In a call to action to doctors and other health care professionals, the American Academy of Pediatrics released its first policy statement on the affects of racism on children’s health.
The statement, which was published in the Pediatrics journal in August, is titled “The Impact of Racism on Child and Adolescent Health.” It looks at structural racism, discrimination in education and the impact of racist employment practices on families and children. The pediatricians who wrote the statement also considered racial disparities in birth weight and maternal mortality in the United States and how they are connected to poor prenatal and overall medical care.
“Racism is a significant social determinant of health clearly prevalent in our society now,” co-author Dr. Maria Trent, a professor of pediatrics at Johns Hopkins School of Medicine, told The New York Times.
Per the statement:
The impact of racism has been linked to birth disparities and mental health problems in children and adolescents. The biological mechanism that emerges from chronic stress leads to increased and prolonged levels of exposure to stress hormones and oxidative stress at the cellular level. Prolonged exposure to stress hormones, such as cortisol, leads to inflammatory reactions that predispose individuals to chronic disease. As an example, racial disparities in the infant mortality rate remain, and the complications of low birth weight have been associated with perceived racial discrimination and maternal stress.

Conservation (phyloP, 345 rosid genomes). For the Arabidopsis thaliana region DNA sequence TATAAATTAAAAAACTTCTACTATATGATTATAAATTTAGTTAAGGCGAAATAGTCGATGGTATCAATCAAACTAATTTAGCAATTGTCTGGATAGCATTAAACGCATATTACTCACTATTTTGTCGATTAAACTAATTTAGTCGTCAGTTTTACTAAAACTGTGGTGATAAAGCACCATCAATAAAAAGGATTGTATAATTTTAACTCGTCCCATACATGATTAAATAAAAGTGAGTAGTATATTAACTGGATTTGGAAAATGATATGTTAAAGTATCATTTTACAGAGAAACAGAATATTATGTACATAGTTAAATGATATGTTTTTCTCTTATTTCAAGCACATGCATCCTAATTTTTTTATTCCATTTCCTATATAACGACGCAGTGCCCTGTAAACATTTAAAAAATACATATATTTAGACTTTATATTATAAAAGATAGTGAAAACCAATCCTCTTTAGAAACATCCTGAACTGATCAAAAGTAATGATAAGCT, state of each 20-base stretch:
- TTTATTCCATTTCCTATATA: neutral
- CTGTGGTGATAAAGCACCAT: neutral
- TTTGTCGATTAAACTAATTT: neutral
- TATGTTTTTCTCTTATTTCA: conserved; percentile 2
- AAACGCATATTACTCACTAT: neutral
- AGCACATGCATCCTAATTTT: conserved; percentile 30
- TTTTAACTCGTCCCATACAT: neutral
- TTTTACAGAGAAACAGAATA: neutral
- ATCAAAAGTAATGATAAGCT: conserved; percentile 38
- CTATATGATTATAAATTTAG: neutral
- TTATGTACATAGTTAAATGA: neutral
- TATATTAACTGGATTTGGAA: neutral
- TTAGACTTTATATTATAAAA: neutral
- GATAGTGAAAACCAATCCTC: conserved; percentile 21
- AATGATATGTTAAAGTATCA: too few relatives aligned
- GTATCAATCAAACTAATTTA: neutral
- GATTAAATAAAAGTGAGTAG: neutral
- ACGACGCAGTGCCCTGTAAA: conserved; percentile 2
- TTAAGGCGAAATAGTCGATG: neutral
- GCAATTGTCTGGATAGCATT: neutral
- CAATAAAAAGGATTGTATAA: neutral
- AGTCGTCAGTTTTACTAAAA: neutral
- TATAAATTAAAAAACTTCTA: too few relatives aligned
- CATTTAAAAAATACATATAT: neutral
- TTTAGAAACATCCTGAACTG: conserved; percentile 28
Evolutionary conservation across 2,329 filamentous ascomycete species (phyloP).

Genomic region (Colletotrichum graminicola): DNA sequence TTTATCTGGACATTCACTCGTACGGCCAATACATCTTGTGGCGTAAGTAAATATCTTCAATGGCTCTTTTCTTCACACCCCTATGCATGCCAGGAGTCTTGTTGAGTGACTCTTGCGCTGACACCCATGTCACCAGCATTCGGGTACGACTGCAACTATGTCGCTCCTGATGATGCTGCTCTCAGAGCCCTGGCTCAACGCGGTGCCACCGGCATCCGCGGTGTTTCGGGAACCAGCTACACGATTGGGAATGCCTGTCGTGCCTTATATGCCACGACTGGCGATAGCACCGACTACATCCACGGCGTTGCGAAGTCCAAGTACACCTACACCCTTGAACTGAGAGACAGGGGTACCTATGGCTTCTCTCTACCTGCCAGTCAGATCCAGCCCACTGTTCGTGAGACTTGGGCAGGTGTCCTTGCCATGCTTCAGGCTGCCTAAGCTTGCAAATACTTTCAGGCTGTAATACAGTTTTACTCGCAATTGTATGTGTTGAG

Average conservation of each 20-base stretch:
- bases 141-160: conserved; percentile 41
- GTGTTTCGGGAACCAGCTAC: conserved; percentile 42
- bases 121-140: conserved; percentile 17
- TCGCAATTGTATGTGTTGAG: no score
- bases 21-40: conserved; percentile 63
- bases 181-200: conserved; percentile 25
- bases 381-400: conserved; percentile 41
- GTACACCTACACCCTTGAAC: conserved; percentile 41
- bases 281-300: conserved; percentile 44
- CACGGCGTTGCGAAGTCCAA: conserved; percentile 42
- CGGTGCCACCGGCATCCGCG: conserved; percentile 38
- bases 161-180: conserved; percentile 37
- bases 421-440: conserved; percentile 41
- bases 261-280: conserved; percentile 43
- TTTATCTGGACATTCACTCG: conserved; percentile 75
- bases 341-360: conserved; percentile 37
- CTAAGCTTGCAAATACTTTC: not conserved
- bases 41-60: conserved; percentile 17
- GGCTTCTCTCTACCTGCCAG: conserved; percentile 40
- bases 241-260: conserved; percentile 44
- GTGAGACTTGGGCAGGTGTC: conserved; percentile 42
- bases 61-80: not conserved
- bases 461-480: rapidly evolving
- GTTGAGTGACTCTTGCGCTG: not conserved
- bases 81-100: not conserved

Not only does racism impact the health of those who experience it directly, but it also has an impact on those who witness it. Researchers call it a “socially transmitted disease.” Reports The New York Times:
The experiences that shape parents also resonate in their children’s lives, Dr. Trent said; parents and caregivers who reported they had been treated unfairly were more likely to have children with behavioral issues such as attention deficit hyperactivity disorder. In another study, African-American boys from 10 to 15 who had experiences with racism were more likely to have behavior problems like aggression. During childhood, she said, stress can create hypervigilance in children who sense that they are living in a threatening world.
The statement directs doctors to consider their own practices and biases, saying, “By acknowledging the role of racism in child and adolescent health, pediatricians and other pediatric health professionals will be able to proactively engage in strategies to optimize clinical care, workforce development, professional education, systems engagement and research in a manner designed to reduce the health effects of structural, personally mediated and internalized racism and improve the health and well-being of all children, adolescents, emerging adults and their families.”
“It’s not just the academy telling other people what to do, but examining ourselves,” Dr. Trent said.
Changes suggested by the researchers include re-examining internal prejudices and making external changes, including having multicultural dolls in the waiting room, displaying photos of kids of all races and maintaining a roster of physicians that is reflective of the patient pool.
Read the entire statement here.